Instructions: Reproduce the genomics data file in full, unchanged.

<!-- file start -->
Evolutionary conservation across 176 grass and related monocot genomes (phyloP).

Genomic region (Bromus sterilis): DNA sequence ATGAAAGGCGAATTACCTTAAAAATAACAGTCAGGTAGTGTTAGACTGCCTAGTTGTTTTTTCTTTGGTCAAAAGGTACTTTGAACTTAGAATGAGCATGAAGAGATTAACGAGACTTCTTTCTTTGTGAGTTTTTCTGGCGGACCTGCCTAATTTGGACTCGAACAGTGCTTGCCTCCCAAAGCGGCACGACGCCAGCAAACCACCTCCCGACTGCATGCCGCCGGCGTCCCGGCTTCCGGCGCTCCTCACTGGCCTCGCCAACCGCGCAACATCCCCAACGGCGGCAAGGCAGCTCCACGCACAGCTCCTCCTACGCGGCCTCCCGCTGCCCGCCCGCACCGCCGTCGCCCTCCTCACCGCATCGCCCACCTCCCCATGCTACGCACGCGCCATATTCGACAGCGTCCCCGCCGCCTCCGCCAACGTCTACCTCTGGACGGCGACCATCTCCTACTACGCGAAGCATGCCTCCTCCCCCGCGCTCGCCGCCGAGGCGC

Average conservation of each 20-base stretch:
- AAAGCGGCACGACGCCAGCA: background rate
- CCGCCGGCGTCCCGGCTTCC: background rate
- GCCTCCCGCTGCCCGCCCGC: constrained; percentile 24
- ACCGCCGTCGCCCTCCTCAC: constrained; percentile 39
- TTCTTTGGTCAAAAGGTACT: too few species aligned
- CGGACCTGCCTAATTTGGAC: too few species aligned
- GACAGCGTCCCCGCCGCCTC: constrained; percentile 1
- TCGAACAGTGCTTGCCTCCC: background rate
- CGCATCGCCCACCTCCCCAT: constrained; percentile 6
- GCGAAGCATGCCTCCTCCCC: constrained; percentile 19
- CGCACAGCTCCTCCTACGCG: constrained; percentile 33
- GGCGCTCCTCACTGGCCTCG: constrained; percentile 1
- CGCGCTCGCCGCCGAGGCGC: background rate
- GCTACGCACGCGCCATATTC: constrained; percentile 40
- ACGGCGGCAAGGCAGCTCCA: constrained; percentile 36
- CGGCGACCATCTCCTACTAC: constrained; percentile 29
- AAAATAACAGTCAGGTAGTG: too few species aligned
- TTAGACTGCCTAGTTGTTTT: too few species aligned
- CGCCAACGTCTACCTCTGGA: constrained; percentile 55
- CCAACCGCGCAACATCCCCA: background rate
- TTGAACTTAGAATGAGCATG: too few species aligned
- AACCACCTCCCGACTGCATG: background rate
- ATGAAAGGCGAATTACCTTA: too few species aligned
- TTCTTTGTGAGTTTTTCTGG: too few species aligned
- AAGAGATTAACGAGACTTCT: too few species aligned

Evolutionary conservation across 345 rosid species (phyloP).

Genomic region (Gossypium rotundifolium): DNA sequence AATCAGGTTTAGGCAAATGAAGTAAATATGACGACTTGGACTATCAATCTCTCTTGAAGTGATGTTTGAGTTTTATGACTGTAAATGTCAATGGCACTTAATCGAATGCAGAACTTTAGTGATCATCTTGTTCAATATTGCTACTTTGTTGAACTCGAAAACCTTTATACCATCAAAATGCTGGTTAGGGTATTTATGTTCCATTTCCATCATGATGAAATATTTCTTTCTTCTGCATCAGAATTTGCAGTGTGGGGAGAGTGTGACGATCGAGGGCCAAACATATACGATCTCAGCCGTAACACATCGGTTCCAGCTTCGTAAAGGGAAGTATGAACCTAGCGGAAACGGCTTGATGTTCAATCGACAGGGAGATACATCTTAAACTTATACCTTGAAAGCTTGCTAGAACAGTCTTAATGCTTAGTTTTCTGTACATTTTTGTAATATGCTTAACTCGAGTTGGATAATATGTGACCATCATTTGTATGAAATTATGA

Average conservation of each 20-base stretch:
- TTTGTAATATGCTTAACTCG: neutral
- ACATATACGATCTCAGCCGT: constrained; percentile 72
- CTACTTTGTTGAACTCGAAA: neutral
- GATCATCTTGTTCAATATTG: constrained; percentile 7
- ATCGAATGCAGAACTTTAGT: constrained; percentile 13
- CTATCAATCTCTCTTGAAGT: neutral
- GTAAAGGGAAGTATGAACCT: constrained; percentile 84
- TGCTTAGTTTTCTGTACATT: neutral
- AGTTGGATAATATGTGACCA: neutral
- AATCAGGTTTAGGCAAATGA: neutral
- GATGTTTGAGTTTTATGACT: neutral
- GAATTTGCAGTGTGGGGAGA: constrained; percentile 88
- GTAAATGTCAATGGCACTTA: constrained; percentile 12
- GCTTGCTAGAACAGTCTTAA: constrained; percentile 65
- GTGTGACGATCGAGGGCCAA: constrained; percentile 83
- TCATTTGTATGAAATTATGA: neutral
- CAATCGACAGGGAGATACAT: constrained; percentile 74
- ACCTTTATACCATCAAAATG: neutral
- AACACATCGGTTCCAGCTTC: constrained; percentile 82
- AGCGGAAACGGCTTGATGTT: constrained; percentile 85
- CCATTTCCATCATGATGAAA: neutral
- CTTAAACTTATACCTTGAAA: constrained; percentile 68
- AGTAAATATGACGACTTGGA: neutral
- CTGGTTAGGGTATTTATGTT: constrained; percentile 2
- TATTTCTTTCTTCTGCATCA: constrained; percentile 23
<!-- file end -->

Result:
Evolutionary conservation across 176 grass and related monocot genomes (phyloP).

Genomic region (Bromus sterilis): DNA sequence ATGAAAGGCGAATTACCTTAAAAATAACAGTCAGGTAGTGTTAGACTGCCTAGTTGTTTTTTCTTTGGTCAAAAGGTACTTTGAACTTAGAATGAGCATGAAGAGATTAACGAGACTTCTTTCTTTGTGAGTTTTTCTGGCGGACCTGCCTAATTTGGACTCGAACAGTGCTTGCCTCCCAAAGCGGCACGACGCCAGCAAACCACCTCCCGACTGCATGCCGCCGGCGTCCCGGCTTCCGGCGCTCCTCACTGGCCTCGCCAACCGCGCAACATCCCCAACGGCGGCAAGGCAGCTCCACGCACAGCTCCTCCTACGCGGCCTCCCGCTGCCCGCCCGCACCGCCGTCGCCCTCCTCACCGCATCGCCCACCTCCCCATGCTACGCACGCGCCATATTCGACAGCGTCCCCGCCGCCTCCGCCAACGTCTACCTCTGGACGGCGACCATCTCCTACTACGCGAAGCATGCCTCCTCCCCCGCGCTCGCCGCCGAGGCGC

Average conservation of each 20-base stretch:
- AAAGCGGCACGACGCCAGCA: background rate
- CCGCCGGCGTCCCGGCTTCC: background rate
- GCCTCCCGCTGCCCGCCCGC: constrained; percentile 24
- ACCGCCGTCGCCCTCCTCAC: constrained; percentile 39
- TTCTTTGGTCAAAAGGTACT: too few species aligned
- CGGACCTGCCTAATTTGGAC: too few species aligned
- GACAGCGTCCCCGCCGCCTC: constrained; percentile 1
- TCGAACAGTGCTTGCCTCCC: background rate
- CGCATCGCCCACCTCCCCAT: constrained; percentile 6
- GCGAAGCATGCCTCCTCCCC: constrained; percentile 19
- CGCACAGCTCCTCCTACGCG: constrained; percentile 33
- GGCGCTCCTCACTGGCCTCG: constrained; percentile 1
- CGCGCTCGCCGCCGAGGCGC: background rate
- GCTACGCACGCGCCATATTC: constrained; percentile 40
- ACGGCGGCAAGGCAGCTCCA: constrained; percentile 36
- CGGCGACCATCTCCTACTAC: constrained; percentile 29
- AAAATAACAGTCAGGTAGTG: too few species aligned
- TTAGACTGCCTAGTTGTTTT: too few species aligned
- CGCCAACGTCTACCTCTGGA: constrained; percentile 55
- CCAACCGCGCAACATCCCCA: background rate
- TTGAACTTAGAATGAGCATG: too few species aligned
- AACCACCTCCCGACTGCATG: background rate
- ATGAAAGGCGAATTACCTTA: too few species aligned
- TTCTTTGTGAGTTTTTCTGG: too few species aligned
- AAGAGATTAACGAGACTTCT: too few species aligned

Evolutionary conservation across 345 rosid species (phyloP).

Genomic region (Gossypium rotundifolium): DNA sequence AATCAGGTTTAGGCAAATGAAGTAAATATGACGACTTGGACTATCAATCTCTCTTGAAGTGATGTTTGAGTTTTATGACTGTAAATGTCAATGGCACTTAATCGAATGCAGAACTTTAGTGATCATCTTGTTCAATATTGCTACTTTGTTGAACTCGAAAACCTTTATACCATCAAAATGCTGGTTAGGGTATTTATGTTCCATTTCCATCATGATGAAATATTTCTTTCTTCTGCATCAGAATTTGCAGTGTGGGGAGAGTGTGACGATCGAGGGCCAAACATATACGATCTCAGCCGTAACACATCGGTTCCAGCTTCGTAAAGGGAAGTATGAACCTAGCGGAAACGGCTTGATGTTCAATCGACAGGGAGATACATCTTAAACTTATACCTTGAAAGCTTGCTAGAACAGTCTTAATGCTTAGTTTTCTGTACATTTTTGTAATATGCTTAACTCGAGTTGGATAATATGTGACCATCATTTGTATGAAATTATGA

Average conservation of each 20-base stretch:
- TTTGTAATATGCTTAACTCG: neutral
- ACATATACGATCTCAGCCGT: constrained; percentile 72
- CTACTTTGTTGAACTCGAAA: neutral
- GATCATCTTGTTCAATATTG: constrained; percentile 7
- ATCGAATGCAGAACTTTAGT: constrained; percentile 13
- CTATCAATCTCTCTTGAAGT: neutral
- GTAAAGGGAAGTATGAACCT: constrained; percentile 84
- TGCTTAGTTTTCTGTACATT: neutral
- AGTTGGATAATATGTGACCA: neutral
- AATCAGGTTTAGGCAAATGA: neutral
- GATGTTTGAGTTTTATGACT: neutral
- GAATTTGCAGTGTGGGGAGA: constrained; percentile 88
- GTAAATGTCAATGGCACTTA: constrained; percentile 12
- GCTTGCTAGAACAGTCTTAA: constrained; percentile 65
- GTGTGACGATCGAGGGCCAA: constrained; percentile 83
- TCATTTGTATGAAATTATGA: neutral
- CAATCGACAGGGAGATACAT: constrained; percentile 74
- ACCTTTATACCATCAAAATG: neutral
- AACACATCGGTTCCAGCTTC: constrained; percentile 82
- AGCGGAAACGGCTTGATGTT: constrained; percentile 85
- CCATTTCCATCATGATGAAA: neutral
- CTTAAACTTATACCTTGAAA: constrained; percentile 68
- AGTAAATATGACGACTTGGA: neutral
- CTGGTTAGGGTATTTATGTT: constrained; percentile 2
- TATTTCTTTCTTCTGCATCA: constrained; percentile 23